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Old 04-15-2014, 12:21 AM
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Can I exclude capital gain from profit due to relocation?

In 2013 my wife and I relocated from CA to MA due to job change. We sold two properties as part of the relocation process last year in CA, one was our primary residence , another was a condo that we had rented out. The condo was our primary residence for about 10 years until we purchased a single house 2.5 years ago. In other words, we had lived in both (primary) properties for more than 2 years within the past 5 years period respectively. Due to relocation, we sold the single family home to the relocation company, and we sold the condo ourselves. Both of these two properties sold were with some capital gain on each property (but much lower than the $250K exclusion limit on each property).

We understand that we can claim the exclusion only once every two years, however there are exceptions to this capital gains tax rule if due to relocation for job change. We know that we can at least exclude profit from one property (the one we sold ourselves), do we have to file capital gains tax on the one sold to relocation company as well?

Thank you very much.



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Old 04-15-2014, 07:06 AM
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Originally Posted by jonathan View Post

We understand that we can claim the exclusion only once every two years, however there are exceptions to this capital gains tax rule if due to relocation for job change. We know that we can at least exclude profit from one property (the one we sold ourselves), do we have to file capital gains tax on the one sold to relocation company as well?

Thank you very much.
Correct; The federal tax law imposes a capital gains tax whenever you sell an asset, such as your second home, and earn a profit. Since the IRS only allows you to exclude the capital gain on the sale of your main home, avoiding or reducing your tax liability on the second home depends on the capital losses you have available, your tax basis in the home and the holding period.as you sold your main home and made a profit, you may be able to exclude that profit from your taxable income; you can exclude up to $500K in profit from the sale of a main home as long as you have owned the home and lived in the home for a minimum of two years. Those two years do not need to be consecutive. In the 5 years prior to the sale of the house, you need to have lived in the house for at least 24 months in that 5-year period. In other words, the home must have been your principal residence. You can use this 2-out-of-5 year rule to exclude your profits each time you sell or exchange your main home. Generally, you can claim the exclusion only once every two years. Some exceptions do apply.If you lived in your home less than 24 months, you may be able to exclude a portion of the gain. Exceptions are allowed if you sold your house because the location of your job changed, because of health concerns, or for some other unforeseen circumstance.please read below.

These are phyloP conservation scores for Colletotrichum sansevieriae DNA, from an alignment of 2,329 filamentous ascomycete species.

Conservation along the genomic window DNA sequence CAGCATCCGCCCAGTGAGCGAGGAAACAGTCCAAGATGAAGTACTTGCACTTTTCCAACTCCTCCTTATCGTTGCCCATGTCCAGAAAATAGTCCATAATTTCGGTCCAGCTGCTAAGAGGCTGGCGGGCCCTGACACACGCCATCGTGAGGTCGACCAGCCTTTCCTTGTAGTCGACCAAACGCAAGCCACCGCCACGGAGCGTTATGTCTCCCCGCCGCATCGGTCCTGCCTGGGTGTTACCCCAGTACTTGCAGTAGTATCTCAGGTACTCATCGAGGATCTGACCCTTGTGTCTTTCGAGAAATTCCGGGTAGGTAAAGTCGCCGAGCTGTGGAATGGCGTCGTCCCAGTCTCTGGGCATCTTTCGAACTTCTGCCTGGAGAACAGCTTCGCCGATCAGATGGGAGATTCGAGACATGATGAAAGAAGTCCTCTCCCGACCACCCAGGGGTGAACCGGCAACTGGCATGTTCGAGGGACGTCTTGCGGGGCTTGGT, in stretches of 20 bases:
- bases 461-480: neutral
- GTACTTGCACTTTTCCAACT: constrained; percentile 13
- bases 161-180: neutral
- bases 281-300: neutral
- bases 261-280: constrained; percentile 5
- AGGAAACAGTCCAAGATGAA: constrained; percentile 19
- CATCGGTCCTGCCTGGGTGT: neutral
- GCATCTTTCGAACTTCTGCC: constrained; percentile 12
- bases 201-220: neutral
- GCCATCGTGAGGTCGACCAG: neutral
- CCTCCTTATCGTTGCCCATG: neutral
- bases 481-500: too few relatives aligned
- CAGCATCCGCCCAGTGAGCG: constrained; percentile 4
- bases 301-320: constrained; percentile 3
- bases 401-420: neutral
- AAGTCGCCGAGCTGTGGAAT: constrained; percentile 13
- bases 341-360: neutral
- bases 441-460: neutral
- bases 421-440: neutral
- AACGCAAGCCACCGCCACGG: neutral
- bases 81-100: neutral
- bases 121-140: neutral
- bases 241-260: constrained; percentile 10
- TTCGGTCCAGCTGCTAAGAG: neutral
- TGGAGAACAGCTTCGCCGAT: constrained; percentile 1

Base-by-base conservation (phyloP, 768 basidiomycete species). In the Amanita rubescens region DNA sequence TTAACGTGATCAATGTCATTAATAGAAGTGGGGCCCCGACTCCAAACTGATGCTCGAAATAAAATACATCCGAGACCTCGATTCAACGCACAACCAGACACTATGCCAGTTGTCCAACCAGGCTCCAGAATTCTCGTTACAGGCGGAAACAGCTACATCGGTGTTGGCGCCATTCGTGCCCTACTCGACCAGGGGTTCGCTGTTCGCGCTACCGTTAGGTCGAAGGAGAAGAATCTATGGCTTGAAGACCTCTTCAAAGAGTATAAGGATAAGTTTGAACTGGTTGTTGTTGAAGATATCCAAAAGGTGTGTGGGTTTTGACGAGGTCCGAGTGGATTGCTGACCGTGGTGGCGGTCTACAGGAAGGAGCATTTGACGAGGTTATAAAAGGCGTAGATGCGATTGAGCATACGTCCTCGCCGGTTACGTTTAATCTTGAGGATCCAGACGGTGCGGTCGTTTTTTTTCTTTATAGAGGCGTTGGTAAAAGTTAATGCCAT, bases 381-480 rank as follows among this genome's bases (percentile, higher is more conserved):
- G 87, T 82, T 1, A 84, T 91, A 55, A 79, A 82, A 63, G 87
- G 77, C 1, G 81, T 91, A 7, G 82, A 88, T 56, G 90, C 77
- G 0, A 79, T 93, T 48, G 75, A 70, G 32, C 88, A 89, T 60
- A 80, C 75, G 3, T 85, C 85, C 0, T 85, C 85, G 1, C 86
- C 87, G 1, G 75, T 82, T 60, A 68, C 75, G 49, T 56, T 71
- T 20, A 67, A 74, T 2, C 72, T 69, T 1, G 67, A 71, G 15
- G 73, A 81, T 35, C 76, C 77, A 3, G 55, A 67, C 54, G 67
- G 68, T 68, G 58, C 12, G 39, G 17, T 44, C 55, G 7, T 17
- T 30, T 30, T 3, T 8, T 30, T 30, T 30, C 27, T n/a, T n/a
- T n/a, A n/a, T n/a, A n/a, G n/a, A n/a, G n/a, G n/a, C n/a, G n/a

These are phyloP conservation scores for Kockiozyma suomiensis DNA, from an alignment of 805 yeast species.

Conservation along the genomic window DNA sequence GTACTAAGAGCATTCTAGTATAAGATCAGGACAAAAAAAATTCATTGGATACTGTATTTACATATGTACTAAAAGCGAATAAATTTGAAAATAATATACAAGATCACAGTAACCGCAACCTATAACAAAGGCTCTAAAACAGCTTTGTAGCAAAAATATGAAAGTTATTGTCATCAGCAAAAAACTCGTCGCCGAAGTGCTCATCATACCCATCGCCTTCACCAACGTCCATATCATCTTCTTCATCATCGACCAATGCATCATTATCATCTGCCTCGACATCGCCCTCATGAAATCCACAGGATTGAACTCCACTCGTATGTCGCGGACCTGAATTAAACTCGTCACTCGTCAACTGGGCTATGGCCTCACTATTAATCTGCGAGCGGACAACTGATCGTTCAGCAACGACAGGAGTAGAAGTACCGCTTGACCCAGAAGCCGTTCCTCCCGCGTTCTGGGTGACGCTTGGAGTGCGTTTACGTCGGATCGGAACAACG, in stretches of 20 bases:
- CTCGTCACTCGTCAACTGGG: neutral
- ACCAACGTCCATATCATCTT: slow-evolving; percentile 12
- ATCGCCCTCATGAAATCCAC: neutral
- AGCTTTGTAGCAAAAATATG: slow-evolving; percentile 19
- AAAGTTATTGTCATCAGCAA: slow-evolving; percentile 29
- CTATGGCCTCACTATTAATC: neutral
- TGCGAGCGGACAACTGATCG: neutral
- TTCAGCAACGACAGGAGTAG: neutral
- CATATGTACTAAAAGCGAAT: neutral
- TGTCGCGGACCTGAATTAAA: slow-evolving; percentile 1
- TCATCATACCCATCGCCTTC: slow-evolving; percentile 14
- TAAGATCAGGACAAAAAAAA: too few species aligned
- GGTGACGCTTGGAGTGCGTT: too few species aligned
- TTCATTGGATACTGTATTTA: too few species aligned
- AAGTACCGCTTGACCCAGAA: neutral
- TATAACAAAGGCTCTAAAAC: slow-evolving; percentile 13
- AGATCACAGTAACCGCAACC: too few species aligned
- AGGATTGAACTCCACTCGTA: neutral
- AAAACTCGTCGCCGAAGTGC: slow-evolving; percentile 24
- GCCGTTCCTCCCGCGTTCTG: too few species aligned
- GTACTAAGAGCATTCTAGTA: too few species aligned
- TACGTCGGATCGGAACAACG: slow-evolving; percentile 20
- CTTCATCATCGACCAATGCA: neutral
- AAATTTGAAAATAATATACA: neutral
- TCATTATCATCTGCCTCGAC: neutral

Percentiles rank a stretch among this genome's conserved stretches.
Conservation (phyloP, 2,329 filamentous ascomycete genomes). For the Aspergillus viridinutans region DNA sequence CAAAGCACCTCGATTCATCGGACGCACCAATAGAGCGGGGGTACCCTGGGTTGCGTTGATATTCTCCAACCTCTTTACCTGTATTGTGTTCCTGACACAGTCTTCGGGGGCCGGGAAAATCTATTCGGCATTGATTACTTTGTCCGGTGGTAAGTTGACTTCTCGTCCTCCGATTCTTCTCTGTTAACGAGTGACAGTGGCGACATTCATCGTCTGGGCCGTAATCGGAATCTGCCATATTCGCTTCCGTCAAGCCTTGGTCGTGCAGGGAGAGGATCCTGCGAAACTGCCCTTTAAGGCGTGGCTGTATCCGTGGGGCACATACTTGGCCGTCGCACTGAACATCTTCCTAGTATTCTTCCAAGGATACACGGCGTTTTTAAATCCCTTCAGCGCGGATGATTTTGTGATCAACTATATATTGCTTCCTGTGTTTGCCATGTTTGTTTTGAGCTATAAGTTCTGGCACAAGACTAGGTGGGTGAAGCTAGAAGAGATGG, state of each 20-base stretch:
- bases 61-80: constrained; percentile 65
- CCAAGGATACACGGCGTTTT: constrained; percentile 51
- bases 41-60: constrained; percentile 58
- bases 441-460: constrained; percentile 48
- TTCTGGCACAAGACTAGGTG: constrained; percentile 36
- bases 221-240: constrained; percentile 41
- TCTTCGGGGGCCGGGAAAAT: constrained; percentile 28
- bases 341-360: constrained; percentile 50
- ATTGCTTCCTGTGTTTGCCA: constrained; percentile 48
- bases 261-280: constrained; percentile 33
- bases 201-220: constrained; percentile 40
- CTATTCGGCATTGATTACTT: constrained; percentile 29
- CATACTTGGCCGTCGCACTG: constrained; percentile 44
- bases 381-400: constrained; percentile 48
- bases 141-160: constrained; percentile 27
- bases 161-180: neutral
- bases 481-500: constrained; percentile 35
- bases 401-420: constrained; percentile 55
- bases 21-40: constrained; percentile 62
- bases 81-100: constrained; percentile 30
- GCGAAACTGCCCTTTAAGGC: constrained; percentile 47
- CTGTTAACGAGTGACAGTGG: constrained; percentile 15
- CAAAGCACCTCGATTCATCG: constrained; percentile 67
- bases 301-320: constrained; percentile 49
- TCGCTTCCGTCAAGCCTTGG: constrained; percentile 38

Note;An exception for a job-related move allows a seller a reduced gain exclusion when they do not meet the two-year use and ownership test.The sale of your main home, the condo, is because of a change in your place of employment if your primary reason for the sale is a change in the location of employment. For this purpose, employment includes the start of work with a new employer or continuation of work with the same employer at a different location. It also includes the start or continuation of self-employment.Job-related exclusion rules for home sale: • The change occurred during the period you owned and used the property as your main home. • And the new place of employment is at least 50 miles farther from the home you sold than the former place of employment was. Assuming you meet the distance test, you can claim a reduced gain exclusion on the sale of the condo. The reduced gain exclusion is based on the months you lived in the condo, divided by 24 months, multiplied by the maximum exclusion you could otherwise claim.For example, if you're single, the maximum exclusion you could claim is $250K. If you owned and used the condofor six months, your reduced exclusion is 25 percent of $250K or $62,500. If your gain on the sale of the condo home is less than $62,500, you won't owe any income tax on the sale of the property. The type of loan on the condo does not affect the reduced exclusion.



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